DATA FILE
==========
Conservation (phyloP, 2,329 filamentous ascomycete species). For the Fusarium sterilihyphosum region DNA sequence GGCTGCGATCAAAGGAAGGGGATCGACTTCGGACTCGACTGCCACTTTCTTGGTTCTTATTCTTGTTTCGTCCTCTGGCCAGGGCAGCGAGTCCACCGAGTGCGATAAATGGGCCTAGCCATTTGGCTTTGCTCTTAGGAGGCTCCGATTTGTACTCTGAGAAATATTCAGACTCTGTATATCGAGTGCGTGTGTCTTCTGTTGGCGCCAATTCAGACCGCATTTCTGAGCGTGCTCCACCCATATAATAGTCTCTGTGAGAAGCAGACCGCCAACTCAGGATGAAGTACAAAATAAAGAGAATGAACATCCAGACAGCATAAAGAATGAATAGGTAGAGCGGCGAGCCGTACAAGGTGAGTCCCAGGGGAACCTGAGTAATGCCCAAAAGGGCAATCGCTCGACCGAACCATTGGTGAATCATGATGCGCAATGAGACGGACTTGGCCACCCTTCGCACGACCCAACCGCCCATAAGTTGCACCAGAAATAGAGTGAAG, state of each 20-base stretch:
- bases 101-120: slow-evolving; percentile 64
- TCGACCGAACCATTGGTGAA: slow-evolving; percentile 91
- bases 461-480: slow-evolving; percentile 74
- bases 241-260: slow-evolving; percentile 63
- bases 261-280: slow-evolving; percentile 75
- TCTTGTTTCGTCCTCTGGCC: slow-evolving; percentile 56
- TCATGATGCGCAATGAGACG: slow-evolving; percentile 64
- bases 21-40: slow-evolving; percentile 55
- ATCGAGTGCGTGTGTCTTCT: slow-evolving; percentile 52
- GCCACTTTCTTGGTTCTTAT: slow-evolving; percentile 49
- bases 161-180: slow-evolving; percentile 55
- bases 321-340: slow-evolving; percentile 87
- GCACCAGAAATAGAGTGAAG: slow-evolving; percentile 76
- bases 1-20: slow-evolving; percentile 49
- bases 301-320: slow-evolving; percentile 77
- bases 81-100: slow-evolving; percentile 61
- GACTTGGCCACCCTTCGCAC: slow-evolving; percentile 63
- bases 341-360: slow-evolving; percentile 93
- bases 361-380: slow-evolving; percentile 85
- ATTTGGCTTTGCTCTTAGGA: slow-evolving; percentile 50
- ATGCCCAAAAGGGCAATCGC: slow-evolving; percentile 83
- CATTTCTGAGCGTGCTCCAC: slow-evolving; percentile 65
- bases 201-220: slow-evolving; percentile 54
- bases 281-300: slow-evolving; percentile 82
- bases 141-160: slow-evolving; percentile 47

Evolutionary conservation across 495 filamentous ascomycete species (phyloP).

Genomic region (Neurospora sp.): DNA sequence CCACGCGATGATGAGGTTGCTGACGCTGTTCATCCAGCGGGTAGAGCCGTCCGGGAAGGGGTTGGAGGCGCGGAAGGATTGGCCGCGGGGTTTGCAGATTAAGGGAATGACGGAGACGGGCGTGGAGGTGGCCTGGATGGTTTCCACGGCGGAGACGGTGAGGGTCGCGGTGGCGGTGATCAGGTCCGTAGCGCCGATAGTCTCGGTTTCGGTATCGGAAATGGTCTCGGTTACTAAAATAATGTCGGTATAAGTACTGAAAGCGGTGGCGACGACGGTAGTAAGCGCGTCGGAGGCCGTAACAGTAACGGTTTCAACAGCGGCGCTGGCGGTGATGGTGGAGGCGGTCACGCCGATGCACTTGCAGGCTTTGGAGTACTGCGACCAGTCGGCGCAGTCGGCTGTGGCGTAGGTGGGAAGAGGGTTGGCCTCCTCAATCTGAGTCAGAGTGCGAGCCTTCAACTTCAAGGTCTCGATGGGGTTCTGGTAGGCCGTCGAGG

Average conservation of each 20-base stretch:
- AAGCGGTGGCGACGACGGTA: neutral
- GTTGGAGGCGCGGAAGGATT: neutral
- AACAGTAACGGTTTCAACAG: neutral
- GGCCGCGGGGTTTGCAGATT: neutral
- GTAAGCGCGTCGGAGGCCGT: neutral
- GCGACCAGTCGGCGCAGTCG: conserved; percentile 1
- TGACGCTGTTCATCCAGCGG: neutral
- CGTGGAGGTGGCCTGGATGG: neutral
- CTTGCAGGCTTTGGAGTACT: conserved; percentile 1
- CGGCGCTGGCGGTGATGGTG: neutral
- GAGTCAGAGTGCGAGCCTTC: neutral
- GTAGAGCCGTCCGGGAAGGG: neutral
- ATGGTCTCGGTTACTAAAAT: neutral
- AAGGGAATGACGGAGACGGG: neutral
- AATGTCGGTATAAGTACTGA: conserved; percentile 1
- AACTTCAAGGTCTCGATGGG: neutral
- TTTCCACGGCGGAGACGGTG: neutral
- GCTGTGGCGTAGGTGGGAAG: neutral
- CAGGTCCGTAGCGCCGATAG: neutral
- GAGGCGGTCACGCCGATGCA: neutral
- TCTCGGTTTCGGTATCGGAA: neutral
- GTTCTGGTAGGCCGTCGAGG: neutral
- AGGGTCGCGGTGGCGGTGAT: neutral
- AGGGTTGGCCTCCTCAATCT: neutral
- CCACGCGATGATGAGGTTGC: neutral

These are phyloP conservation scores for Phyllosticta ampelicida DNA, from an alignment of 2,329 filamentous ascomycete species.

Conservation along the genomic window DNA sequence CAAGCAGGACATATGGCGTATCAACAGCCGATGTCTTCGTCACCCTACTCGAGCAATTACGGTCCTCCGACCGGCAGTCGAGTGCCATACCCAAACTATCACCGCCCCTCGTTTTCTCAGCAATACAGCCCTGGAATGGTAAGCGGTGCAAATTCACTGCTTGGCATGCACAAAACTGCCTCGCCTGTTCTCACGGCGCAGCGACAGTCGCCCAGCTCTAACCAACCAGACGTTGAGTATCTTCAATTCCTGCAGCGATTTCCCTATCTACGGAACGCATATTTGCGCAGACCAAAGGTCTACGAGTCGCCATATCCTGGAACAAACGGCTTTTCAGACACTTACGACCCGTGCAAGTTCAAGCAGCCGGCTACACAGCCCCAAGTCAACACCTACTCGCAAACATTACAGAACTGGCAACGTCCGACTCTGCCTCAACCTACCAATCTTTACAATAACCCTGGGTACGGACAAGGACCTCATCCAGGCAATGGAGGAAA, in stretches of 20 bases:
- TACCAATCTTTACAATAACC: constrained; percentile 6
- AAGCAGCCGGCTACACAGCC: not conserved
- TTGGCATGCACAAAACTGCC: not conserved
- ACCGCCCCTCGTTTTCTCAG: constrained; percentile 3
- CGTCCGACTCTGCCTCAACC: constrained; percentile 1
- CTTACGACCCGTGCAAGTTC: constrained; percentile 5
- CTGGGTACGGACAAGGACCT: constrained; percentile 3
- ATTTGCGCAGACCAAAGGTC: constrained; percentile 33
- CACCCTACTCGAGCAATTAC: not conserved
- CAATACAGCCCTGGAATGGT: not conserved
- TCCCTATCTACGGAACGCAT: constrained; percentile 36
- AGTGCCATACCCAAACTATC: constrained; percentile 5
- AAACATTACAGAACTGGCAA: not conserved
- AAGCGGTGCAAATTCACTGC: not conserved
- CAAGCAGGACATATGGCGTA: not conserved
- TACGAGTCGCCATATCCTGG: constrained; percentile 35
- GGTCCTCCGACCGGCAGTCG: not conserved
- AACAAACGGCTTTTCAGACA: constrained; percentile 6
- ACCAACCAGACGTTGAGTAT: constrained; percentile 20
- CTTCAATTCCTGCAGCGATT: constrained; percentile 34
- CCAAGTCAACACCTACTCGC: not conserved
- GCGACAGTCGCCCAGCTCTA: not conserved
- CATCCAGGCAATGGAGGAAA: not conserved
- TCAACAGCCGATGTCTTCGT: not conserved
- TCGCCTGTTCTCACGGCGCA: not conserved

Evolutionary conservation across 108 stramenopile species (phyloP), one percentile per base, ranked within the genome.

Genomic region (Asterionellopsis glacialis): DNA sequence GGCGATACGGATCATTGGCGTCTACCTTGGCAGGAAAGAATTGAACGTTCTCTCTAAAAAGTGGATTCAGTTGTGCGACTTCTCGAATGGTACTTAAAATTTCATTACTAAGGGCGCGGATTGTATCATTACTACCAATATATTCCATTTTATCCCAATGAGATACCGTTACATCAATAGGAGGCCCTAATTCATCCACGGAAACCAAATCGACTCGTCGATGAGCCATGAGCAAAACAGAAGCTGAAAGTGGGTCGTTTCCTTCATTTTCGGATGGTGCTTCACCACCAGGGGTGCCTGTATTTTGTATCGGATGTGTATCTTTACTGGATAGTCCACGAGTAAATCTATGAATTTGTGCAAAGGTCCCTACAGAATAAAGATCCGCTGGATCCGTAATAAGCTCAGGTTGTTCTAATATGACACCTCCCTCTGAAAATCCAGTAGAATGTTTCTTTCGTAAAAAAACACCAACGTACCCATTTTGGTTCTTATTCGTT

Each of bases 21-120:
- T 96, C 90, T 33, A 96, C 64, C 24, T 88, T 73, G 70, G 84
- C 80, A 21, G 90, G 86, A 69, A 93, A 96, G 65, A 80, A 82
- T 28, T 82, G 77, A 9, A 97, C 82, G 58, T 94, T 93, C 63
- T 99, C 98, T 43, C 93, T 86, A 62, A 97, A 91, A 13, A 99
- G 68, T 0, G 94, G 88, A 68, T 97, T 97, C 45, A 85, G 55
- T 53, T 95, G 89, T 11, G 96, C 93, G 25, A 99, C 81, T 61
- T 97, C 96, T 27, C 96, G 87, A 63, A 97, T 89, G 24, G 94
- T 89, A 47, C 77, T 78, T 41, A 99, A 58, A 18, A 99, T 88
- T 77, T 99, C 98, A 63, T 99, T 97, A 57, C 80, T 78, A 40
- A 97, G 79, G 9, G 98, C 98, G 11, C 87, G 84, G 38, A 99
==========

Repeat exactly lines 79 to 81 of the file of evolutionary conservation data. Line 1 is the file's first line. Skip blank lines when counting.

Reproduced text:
- CATCCAGGCAATGGAGGAAA: not conserved
- TCAACAGCCGATGTCTTCGT: not conserved
- TCGCCTGTTCTCACGGCGCA: not conserved